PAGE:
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France to send more troops to CAR

French foreign ministry says the troops would be sent once it gets UN approval.

French President François Hollande. Picture: Reinart Toerien.

PARIS/UNITED NATIONS - France will triple the number of its soldiers in the Central African Republic to 1,200 to bolster security after months of violence, the war-torn nation's prime minister said on Monday.

The mineral-rich but impoverished country of 4.6 million people has descended into chaos since Seleka rebels, many of them from neighbouring Chad and Sudan, ousted President Francois Bozize in March.

Prime Minister Nicolas Tiangaye said French Foreign Minister Laurent Fabius told him the reinforcements would arrive once the UN Security Council adopts a resolution backing the force, which France hopes will occur in early December.

"We spoke about the security question. France has 410 soldiers now in Bangui and that will be strengthened by 800, to take the number to 1,200 - more if needed," Tiangaye told Reuters after meeting Fabius in Paris.

French UN Ambassador Gerard Araud said Paris would reinforce its Central African Republic presence, but did not confirm Tiangaye's figures. He said that until an African Union force of 3,600 troops - known as MISCA - was fully operational, French troops would start trying to restore law and order.

The US State Department estimates that nearly 400,000 people have been displaced and 68,000 have fled to neighbouring countries since Seleka leader and interim President Michel Djotodia lost control of his loose coalition of warlords.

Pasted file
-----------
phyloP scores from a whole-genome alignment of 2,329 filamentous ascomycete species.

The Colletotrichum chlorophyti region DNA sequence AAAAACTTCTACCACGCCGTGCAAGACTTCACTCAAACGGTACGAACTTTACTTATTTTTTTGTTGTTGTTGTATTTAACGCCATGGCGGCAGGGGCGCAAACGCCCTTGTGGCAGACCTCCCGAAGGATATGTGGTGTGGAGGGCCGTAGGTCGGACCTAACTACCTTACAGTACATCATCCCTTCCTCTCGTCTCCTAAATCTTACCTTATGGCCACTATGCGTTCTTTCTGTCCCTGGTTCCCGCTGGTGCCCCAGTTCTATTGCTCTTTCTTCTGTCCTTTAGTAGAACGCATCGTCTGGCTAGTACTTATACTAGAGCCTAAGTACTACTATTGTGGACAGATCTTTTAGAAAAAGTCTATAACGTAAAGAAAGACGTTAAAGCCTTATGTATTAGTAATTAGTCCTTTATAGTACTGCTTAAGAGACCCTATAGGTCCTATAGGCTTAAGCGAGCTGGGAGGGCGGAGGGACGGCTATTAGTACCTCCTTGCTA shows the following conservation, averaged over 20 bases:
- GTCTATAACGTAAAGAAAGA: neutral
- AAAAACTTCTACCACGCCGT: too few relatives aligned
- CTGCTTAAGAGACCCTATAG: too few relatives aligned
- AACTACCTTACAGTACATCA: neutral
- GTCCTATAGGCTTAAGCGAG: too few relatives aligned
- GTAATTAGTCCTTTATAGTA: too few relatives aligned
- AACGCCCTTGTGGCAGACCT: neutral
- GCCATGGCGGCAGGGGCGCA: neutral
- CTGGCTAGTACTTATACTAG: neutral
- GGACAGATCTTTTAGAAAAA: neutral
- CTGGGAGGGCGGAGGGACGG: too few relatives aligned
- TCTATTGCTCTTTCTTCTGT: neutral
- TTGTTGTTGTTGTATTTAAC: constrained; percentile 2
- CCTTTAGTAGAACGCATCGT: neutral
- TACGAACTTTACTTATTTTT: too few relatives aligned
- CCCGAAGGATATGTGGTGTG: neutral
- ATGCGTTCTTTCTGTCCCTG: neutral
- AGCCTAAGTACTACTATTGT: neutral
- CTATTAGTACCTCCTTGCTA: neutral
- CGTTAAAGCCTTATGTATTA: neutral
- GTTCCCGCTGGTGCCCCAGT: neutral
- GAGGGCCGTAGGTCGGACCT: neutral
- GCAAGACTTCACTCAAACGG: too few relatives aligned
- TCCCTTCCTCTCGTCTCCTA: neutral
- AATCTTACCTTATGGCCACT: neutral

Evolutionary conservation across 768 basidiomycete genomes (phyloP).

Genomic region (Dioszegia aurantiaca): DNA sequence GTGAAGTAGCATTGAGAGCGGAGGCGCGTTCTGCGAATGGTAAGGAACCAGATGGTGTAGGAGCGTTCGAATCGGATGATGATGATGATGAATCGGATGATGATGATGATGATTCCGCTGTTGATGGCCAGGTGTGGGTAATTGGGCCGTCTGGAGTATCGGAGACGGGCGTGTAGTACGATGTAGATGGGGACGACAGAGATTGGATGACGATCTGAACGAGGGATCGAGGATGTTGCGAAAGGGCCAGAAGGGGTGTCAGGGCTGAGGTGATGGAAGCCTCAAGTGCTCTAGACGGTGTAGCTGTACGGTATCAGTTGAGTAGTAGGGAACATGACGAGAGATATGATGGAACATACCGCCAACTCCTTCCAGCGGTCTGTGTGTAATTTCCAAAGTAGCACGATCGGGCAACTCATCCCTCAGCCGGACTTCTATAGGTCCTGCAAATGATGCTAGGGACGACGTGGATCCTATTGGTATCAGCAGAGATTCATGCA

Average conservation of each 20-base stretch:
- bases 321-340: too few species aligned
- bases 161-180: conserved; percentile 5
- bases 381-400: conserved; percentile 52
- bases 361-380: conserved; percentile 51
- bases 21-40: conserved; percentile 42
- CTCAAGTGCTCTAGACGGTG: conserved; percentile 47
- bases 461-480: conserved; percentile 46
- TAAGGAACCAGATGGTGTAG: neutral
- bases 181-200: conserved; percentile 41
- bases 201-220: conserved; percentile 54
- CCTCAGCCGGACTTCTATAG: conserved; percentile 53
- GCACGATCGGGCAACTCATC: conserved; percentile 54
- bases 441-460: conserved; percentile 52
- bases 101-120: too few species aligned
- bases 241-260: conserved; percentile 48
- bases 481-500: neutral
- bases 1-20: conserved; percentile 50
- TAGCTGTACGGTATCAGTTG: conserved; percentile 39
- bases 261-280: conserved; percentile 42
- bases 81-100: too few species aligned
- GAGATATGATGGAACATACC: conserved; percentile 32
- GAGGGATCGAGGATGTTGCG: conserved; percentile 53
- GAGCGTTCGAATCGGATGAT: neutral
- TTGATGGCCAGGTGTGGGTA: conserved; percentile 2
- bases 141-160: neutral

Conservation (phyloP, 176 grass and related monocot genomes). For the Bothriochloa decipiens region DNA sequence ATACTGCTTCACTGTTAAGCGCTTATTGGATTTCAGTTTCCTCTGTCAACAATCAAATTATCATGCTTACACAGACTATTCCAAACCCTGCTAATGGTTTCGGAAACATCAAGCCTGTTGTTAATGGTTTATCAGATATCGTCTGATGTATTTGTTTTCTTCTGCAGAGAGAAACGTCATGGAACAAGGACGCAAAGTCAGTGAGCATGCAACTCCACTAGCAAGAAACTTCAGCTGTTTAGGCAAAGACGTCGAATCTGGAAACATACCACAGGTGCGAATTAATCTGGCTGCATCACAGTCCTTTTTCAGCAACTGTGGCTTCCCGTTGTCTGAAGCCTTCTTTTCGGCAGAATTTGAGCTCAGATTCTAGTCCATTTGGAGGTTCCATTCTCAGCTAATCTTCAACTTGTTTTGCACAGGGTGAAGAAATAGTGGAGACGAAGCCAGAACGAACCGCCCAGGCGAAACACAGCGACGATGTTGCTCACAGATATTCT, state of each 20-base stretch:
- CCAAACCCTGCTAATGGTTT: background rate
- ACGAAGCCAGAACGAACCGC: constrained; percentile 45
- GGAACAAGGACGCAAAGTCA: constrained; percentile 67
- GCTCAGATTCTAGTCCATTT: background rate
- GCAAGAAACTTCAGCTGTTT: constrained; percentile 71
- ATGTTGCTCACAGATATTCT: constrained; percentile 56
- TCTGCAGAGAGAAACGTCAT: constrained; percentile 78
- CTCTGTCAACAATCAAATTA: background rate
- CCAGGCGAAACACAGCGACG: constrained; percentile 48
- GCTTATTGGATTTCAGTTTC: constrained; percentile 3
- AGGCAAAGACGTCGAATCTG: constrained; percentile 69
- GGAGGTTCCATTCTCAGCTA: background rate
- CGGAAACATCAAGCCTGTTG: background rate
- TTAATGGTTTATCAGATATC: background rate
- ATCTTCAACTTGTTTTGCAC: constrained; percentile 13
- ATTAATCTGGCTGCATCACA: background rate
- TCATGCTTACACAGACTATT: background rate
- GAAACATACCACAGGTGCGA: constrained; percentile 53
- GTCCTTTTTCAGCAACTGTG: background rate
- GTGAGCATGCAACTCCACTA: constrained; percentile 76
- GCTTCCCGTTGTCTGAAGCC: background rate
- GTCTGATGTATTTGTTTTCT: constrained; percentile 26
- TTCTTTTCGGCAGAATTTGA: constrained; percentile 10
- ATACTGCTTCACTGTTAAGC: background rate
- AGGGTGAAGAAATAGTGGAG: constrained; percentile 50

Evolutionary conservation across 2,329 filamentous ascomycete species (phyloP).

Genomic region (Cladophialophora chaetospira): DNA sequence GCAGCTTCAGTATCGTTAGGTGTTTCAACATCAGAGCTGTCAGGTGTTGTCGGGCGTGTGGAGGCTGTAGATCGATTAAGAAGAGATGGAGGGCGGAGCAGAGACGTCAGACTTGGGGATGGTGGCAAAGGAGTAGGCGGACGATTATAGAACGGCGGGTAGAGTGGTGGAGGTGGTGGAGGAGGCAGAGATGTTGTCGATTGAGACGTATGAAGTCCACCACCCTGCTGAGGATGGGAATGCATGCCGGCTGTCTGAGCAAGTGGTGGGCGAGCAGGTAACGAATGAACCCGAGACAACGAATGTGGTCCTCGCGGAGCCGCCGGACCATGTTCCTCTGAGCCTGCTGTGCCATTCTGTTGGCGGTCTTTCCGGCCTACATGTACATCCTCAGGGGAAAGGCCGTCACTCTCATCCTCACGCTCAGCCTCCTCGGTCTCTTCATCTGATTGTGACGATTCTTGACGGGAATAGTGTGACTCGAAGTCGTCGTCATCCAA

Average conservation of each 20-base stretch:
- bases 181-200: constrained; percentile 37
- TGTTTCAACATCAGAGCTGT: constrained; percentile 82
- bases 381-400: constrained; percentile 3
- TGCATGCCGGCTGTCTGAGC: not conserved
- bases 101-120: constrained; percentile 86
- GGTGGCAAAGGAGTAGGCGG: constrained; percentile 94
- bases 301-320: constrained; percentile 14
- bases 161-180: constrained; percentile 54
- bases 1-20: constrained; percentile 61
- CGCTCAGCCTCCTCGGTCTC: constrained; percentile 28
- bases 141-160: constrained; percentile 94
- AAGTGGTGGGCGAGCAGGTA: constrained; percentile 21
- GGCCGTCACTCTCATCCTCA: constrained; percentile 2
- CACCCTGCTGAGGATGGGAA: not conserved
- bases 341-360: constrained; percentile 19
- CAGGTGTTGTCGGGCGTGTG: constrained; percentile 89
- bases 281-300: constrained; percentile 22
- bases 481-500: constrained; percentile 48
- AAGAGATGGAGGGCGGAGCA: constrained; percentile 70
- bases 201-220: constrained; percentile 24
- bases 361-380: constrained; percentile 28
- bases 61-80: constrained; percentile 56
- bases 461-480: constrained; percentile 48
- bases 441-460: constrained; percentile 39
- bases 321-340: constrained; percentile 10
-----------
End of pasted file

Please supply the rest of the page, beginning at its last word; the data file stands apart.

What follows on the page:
The violence has increasingly pitted the mainly Muslim fighters of the Seleka rebels against Christian militias. Christians make up half the population and Muslims 15 percent.

There is currently a 2,500-strong regional peacekeeping force in Central African Republic deployed by the Economic Community of Central African States. The African Union is due to take charge of that force in December and boost its size.

The French Foreign Ministry did not confirm Tiangaye's comments.

BREEDING GROUND FOR RADICALISM

US Ambassador to the United Nations Samantha Power said on Twitter that the council should authorise a strong mandate for the French and African troops to "expand presence, protect civilians, confront terrorising militia."

The resolution will also ask UN Secretary-General Ban Ki-moon to report to the council in three months on the likely transformation of the AU force into a UN peacekeeping force.

Ban said this month he had also ordered officials to start preparing for the likely deployment of a UN peacekeeping mission. The initial strength should be 6,000 troops and 1,700 police, with an option of increasing the size to 9,000 troops if the situation worsened, Ban added.

Tiangaye said the French troops would help secure the road from neighbouring Cameroon to the riverside capital, Bangui, allowing supply trucks into the landlocked country.

Eliasson told the Security Council on Monday that Central African Republic was becoming a breeding ground for extremists and armed groups.

Rights group Amnesty International warned on Monday that the crisis was spinning out of control.

"The international community must take action before it is too late to ensure that the abuses come to an end and that CAR isn't catapulted into the international spotlight because it became a human catastrophe," Amnesty Secretary General Salil Shetty said in a statement.